By Tara Lohan

If you're a lover of wilderness, wildlife, the American West and the public lands on which they all depend, then journalist Christopher Ketcham's new book is required — if depressing — reading.

Read More Show Less
Sponsored
Golde Wallingford submitted this photo of "Pure Joy" to EcoWatch's first photo contest. Golde Wallingford

EcoWatch is pleased to announce our third photo contest!

Read More Show Less
Somalians fight against hunger and lack of water due to drought as Turkish Ambassador to Somalia, Olgan Bekar (not seen) visits the a camp near the Mogadishu's rural side in Somalia on March 25, 2017. Sadak Mohamed / Anadolu Agency / Getty Images

World hunger is on the rise for the third consecutive year after decades of decline, a new United Nations (UN) report says. The climate crisis ranks alongside conflict as the top cause of food shortages that force more than 821 million people worldwide to experience chronic hunger. That number includes more than 150 million children whose growth is stunted due to a lack of food.

Read More Show Less
Eduardo Velev cools off in the spray of a fire hydrant during a heatwave on July 1, 2018 in Philadelphia. Jessica Kourkounis / Getty Images

By Adrienne L. Hollis

Because extreme heat is one of the deadliest weather hazards we currently face, Union of Concerned Scientist's Killer Heat Report for the U.S. is the most important document I have read. It is a veritable wake up call for all of us. It is timely, eye-opening, transparent and factual and it deals with the stark reality of our future if we do not make changes quickly (think yesterday). It is important to ensure that we all understand it. Here are 10 terms that really help drive home the messages in the heat report and help us understand the ramifications of inaction.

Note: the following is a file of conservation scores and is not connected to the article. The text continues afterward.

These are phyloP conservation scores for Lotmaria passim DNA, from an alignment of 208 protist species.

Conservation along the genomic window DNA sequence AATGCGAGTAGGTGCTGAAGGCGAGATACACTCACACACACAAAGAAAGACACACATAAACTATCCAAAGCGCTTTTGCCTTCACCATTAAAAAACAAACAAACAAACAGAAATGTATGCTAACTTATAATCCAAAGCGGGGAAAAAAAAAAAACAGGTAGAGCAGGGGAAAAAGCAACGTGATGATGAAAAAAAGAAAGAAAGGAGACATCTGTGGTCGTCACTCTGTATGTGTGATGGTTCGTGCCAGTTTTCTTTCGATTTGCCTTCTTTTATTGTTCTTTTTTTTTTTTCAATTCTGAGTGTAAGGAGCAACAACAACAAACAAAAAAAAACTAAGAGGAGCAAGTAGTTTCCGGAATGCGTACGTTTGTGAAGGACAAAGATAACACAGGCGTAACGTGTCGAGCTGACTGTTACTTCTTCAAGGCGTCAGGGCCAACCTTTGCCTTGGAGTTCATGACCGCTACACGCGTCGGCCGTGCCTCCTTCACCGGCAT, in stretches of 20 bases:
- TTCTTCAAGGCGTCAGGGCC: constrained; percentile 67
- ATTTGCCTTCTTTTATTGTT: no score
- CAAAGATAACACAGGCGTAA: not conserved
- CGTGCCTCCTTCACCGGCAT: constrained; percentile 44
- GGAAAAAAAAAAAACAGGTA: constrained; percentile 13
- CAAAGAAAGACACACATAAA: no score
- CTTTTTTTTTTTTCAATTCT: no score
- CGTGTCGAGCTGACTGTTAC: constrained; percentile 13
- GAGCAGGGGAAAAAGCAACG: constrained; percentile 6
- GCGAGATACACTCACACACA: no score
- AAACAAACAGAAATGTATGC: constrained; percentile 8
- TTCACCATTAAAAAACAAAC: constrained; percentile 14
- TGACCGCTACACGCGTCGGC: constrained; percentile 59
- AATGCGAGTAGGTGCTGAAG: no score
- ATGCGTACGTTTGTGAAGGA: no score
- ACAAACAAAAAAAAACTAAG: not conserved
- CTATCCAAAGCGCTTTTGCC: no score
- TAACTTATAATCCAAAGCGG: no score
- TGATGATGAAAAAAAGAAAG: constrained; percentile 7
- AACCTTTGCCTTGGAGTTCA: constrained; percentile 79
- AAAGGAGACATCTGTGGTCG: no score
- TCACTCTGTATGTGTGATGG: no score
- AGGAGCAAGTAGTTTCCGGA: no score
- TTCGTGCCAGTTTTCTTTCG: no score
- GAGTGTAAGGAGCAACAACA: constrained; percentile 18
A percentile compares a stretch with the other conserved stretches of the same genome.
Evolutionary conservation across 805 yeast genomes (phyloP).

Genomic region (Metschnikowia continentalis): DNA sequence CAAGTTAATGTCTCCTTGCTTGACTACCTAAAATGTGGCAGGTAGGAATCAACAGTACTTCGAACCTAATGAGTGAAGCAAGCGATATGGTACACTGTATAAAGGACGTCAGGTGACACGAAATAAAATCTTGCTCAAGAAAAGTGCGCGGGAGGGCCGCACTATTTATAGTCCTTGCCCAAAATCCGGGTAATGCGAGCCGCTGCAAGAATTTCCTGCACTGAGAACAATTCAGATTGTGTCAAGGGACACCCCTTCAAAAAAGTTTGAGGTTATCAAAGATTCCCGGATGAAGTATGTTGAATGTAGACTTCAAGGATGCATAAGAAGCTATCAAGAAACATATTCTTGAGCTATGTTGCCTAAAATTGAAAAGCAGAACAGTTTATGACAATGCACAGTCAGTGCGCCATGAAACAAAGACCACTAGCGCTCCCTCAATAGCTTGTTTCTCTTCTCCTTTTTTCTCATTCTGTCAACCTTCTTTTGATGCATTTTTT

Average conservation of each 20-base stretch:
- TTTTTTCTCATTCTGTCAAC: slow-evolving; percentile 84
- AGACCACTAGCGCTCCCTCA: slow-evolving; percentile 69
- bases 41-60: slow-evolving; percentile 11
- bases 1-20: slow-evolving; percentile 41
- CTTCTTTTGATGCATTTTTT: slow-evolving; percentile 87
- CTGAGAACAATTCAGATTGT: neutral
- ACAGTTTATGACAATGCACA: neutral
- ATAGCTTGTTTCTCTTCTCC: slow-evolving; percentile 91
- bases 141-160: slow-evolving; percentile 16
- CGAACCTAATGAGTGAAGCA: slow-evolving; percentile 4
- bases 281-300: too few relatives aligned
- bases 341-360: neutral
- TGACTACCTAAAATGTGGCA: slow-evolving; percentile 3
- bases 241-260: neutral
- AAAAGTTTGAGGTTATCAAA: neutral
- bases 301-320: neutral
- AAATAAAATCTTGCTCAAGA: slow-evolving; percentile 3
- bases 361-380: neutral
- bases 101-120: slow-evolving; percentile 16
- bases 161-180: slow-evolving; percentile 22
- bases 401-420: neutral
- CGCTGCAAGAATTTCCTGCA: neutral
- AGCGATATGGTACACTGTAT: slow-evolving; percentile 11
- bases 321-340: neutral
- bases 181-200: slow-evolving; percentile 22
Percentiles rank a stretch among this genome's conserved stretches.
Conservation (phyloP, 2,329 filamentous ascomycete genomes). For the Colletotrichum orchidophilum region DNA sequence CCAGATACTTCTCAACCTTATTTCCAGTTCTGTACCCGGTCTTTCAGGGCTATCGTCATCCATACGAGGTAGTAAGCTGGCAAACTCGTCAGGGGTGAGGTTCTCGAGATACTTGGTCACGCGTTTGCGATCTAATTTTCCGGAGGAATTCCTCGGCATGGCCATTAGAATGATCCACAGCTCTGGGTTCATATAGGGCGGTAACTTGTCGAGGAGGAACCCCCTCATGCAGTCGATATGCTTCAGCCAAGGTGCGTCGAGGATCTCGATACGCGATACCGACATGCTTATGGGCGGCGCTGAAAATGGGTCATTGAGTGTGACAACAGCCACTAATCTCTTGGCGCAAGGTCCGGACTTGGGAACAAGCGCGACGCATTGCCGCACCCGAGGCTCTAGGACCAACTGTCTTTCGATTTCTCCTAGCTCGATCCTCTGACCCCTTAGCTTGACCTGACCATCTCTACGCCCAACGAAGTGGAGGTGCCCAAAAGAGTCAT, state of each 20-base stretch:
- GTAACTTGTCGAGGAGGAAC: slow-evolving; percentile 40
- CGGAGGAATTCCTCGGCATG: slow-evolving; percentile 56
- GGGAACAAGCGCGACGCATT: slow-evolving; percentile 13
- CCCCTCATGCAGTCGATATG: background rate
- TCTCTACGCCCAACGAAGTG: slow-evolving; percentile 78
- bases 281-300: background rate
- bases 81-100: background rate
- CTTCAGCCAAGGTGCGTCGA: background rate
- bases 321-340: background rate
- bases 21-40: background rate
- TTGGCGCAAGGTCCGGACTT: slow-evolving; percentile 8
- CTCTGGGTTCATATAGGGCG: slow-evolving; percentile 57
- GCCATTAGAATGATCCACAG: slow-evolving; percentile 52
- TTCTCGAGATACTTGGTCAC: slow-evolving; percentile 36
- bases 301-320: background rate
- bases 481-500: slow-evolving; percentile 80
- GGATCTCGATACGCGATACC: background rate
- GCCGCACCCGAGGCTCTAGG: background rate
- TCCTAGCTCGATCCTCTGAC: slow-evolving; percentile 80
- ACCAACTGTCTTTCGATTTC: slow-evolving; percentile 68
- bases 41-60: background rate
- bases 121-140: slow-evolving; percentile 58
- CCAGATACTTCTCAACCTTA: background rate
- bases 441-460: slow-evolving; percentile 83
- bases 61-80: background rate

Read More Show Less
Sponsored
Senator Graham returns after playing a round of golf with Trump on Oct. 14, 2017 in Washington, DC. Ron Sachs – Pool / Getty Images

Lindsey Graham, the South Carolina Senate Republican who has been a close ally of Donald Trump, did not mince words last week on the climate crisis and what he thinks the president needs to do about it.

Read More Show Less
A small Bermuda cedar tree sits atop a rock overlooking the Atlantic Ocean. todaycouldbe / iStock / Getty Images Plus

By Marlene Cimons

Kyle Rosenblad was hiking a steep mountain on the island of Maui in the summer of 2015 when he noticed a ruggedly beautiful tree species scattered around the landscape. Curious, and wondering what they were, he took some photographs and showed them to a friend. They were Bermuda cedars, a species native to the island of Bermuda, first planted on Maui in the early 1900s.

Read More Show Less
krisanapong detraphiphat / Moment / Getty Images

By Grace Francese

You may know that many conventional oat cereals contain troubling amounts of the carcinogenic pesticide glyphosate. But another toxic pesticide may be contaminating your kids' breakfast. A new study by the Organic Center shows that almost 60 percent of the non-organic milk sampled contains residues of chlorpyrifos, a pesticide scientists say is unsafe at any concentration.

Read More Show Less